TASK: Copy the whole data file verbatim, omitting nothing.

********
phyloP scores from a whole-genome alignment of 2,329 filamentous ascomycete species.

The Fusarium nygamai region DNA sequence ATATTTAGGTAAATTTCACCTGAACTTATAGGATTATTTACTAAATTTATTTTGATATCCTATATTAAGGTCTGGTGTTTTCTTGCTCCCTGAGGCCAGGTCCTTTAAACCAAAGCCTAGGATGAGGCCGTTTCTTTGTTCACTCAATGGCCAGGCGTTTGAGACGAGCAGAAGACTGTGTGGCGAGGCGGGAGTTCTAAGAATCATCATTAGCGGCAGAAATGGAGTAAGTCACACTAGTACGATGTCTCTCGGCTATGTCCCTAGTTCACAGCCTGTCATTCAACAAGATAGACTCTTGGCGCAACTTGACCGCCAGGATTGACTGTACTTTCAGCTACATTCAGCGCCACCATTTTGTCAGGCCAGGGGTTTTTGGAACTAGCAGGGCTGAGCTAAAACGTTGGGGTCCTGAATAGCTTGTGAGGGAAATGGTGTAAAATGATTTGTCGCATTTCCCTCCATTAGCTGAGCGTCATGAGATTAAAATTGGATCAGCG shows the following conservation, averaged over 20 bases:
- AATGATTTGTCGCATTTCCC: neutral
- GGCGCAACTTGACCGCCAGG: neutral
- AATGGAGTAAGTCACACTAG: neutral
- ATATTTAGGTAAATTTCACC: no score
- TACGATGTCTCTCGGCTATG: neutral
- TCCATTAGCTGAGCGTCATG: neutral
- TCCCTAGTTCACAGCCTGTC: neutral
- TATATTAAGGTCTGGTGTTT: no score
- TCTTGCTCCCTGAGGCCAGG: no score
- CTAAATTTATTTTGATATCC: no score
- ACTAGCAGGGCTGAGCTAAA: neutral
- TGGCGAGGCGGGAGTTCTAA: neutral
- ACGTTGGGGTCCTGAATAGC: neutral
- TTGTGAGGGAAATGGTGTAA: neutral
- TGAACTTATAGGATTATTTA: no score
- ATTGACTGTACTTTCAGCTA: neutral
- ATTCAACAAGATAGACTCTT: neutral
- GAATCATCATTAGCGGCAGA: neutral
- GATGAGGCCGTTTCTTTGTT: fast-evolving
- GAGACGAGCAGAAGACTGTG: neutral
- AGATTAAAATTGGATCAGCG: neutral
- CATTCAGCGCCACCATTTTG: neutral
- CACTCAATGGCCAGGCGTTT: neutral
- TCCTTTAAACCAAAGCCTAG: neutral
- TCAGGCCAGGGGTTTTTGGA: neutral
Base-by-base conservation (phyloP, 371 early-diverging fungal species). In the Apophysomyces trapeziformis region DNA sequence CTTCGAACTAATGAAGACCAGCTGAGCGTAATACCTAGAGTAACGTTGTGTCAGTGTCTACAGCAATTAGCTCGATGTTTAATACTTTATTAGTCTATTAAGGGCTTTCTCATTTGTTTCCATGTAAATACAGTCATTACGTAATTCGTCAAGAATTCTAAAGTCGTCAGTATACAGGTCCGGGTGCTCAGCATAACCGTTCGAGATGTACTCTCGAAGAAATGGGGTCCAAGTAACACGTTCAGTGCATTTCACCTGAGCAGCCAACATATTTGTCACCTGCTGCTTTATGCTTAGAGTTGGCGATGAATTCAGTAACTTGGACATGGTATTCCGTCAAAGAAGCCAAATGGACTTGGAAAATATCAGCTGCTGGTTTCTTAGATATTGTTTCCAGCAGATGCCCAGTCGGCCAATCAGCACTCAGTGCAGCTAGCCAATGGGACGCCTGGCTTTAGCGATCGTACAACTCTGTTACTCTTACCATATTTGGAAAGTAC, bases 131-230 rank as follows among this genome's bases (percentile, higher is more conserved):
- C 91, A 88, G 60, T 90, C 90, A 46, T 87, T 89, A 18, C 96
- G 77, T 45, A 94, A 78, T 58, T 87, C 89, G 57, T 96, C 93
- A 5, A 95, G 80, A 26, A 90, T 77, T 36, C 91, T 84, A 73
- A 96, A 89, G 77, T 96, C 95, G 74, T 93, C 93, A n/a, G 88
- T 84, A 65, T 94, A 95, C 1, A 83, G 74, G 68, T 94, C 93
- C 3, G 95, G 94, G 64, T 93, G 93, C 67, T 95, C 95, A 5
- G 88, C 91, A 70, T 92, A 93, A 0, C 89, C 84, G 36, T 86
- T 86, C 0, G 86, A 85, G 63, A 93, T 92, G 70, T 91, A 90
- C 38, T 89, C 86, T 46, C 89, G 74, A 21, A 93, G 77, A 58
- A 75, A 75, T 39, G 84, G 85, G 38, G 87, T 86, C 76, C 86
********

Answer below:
phyloP scores from a whole-genome alignment of 2,329 filamentous ascomycete species.

The Fusarium nygamai region DNA sequence ATATTTAGGTAAATTTCACCTGAACTTATAGGATTATTTACTAAATTTATTTTGATATCCTATATTAAGGTCTGGTGTTTTCTTGCTCCCTGAGGCCAGGTCCTTTAAACCAAAGCCTAGGATGAGGCCGTTTCTTTGTTCACTCAATGGCCAGGCGTTTGAGACGAGCAGAAGACTGTGTGGCGAGGCGGGAGTTCTAAGAATCATCATTAGCGGCAGAAATGGAGTAAGTCACACTAGTACGATGTCTCTCGGCTATGTCCCTAGTTCACAGCCTGTCATTCAACAAGATAGACTCTTGGCGCAACTTGACCGCCAGGATTGACTGTACTTTCAGCTACATTCAGCGCCACCATTTTGTCAGGCCAGGGGTTTTTGGAACTAGCAGGGCTGAGCTAAAACGTTGGGGTCCTGAATAGCTTGTGAGGGAAATGGTGTAAAATGATTTGTCGCATTTCCCTCCATTAGCTGAGCGTCATGAGATTAAAATTGGATCAGCG shows the following conservation, averaged over 20 bases:
- AATGATTTGTCGCATTTCCC: neutral
- GGCGCAACTTGACCGCCAGG: neutral
- AATGGAGTAAGTCACACTAG: neutral
- ATATTTAGGTAAATTTCACC: no score
- TACGATGTCTCTCGGCTATG: neutral
- TCCATTAGCTGAGCGTCATG: neutral
- TCCCTAGTTCACAGCCTGTC: neutral
- TATATTAAGGTCTGGTGTTT: no score
- TCTTGCTCCCTGAGGCCAGG: no score
- CTAAATTTATTTTGATATCC: no score
- ACTAGCAGGGCTGAGCTAAA: neutral
- TGGCGAGGCGGGAGTTCTAA: neutral
- ACGTTGGGGTCCTGAATAGC: neutral
- TTGTGAGGGAAATGGTGTAA: neutral
- TGAACTTATAGGATTATTTA: no score
- ATTGACTGTACTTTCAGCTA: neutral
- ATTCAACAAGATAGACTCTT: neutral
- GAATCATCATTAGCGGCAGA: neutral
- GATGAGGCCGTTTCTTTGTT: fast-evolving
- GAGACGAGCAGAAGACTGTG: neutral
- AGATTAAAATTGGATCAGCG: neutral
- CATTCAGCGCCACCATTTTG: neutral
- CACTCAATGGCCAGGCGTTT: neutral
- TCCTTTAAACCAAAGCCTAG: neutral
- TCAGGCCAGGGGTTTTTGGA: neutral
Base-by-base conservation (phyloP, 371 early-diverging fungal species). In the Apophysomyces trapeziformis region DNA sequence CTTCGAACTAATGAAGACCAGCTGAGCGTAATACCTAGAGTAACGTTGTGTCAGTGTCTACAGCAATTAGCTCGATGTTTAATACTTTATTAGTCTATTAAGGGCTTTCTCATTTGTTTCCATGTAAATACAGTCATTACGTAATTCGTCAAGAATTCTAAAGTCGTCAGTATACAGGTCCGGGTGCTCAGCATAACCGTTCGAGATGTACTCTCGAAGAAATGGGGTCCAAGTAACACGTTCAGTGCATTTCACCTGAGCAGCCAACATATTTGTCACCTGCTGCTTTATGCTTAGAGTTGGCGATGAATTCAGTAACTTGGACATGGTATTCCGTCAAAGAAGCCAAATGGACTTGGAAAATATCAGCTGCTGGTTTCTTAGATATTGTTTCCAGCAGATGCCCAGTCGGCCAATCAGCACTCAGTGCAGCTAGCCAATGGGACGCCTGGCTTTAGCGATCGTACAACTCTGTTACTCTTACCATATTTGGAAAGTAC, bases 131-230 rank as follows among this genome's bases (percentile, higher is more conserved):
- C 91, A 88, G 60, T 90, C 90, A 46, T 87, T 89, A 18, C 96
- G 77, T 45, A 94, A 78, T 58, T 87, C 89, G 57, T 96, C 93
- A 5, A 95, G 80, A 26, A 90, T 77, T 36, C 91, T 84, A 73
- A 96, A 89, G 77, T 96, C 95, G 74, T 93, C 93, A n/a, G 88
- T 84, A 65, T 94, A 95, C 1, A 83, G 74, G 68, T 94, C 93
- C 3, G 95, G 94, G 64, T 93, G 93, C 67, T 95, C 95, A 5
- G 88, C 91, A 70, T 92, A 93, A 0, C 89, C 84, G 36, T 86
- T 86, C 0, G 86, A 85, G 63, A 93, T 92, G 70, T 91, A 90
- C 38, T 89, C 86, T 46, C 89, G 74, A 21, A 93, G 77, A 58
- A 75, A 75, T 39, G 84, G 85, G 38, G 87, T 86, C 76, C 86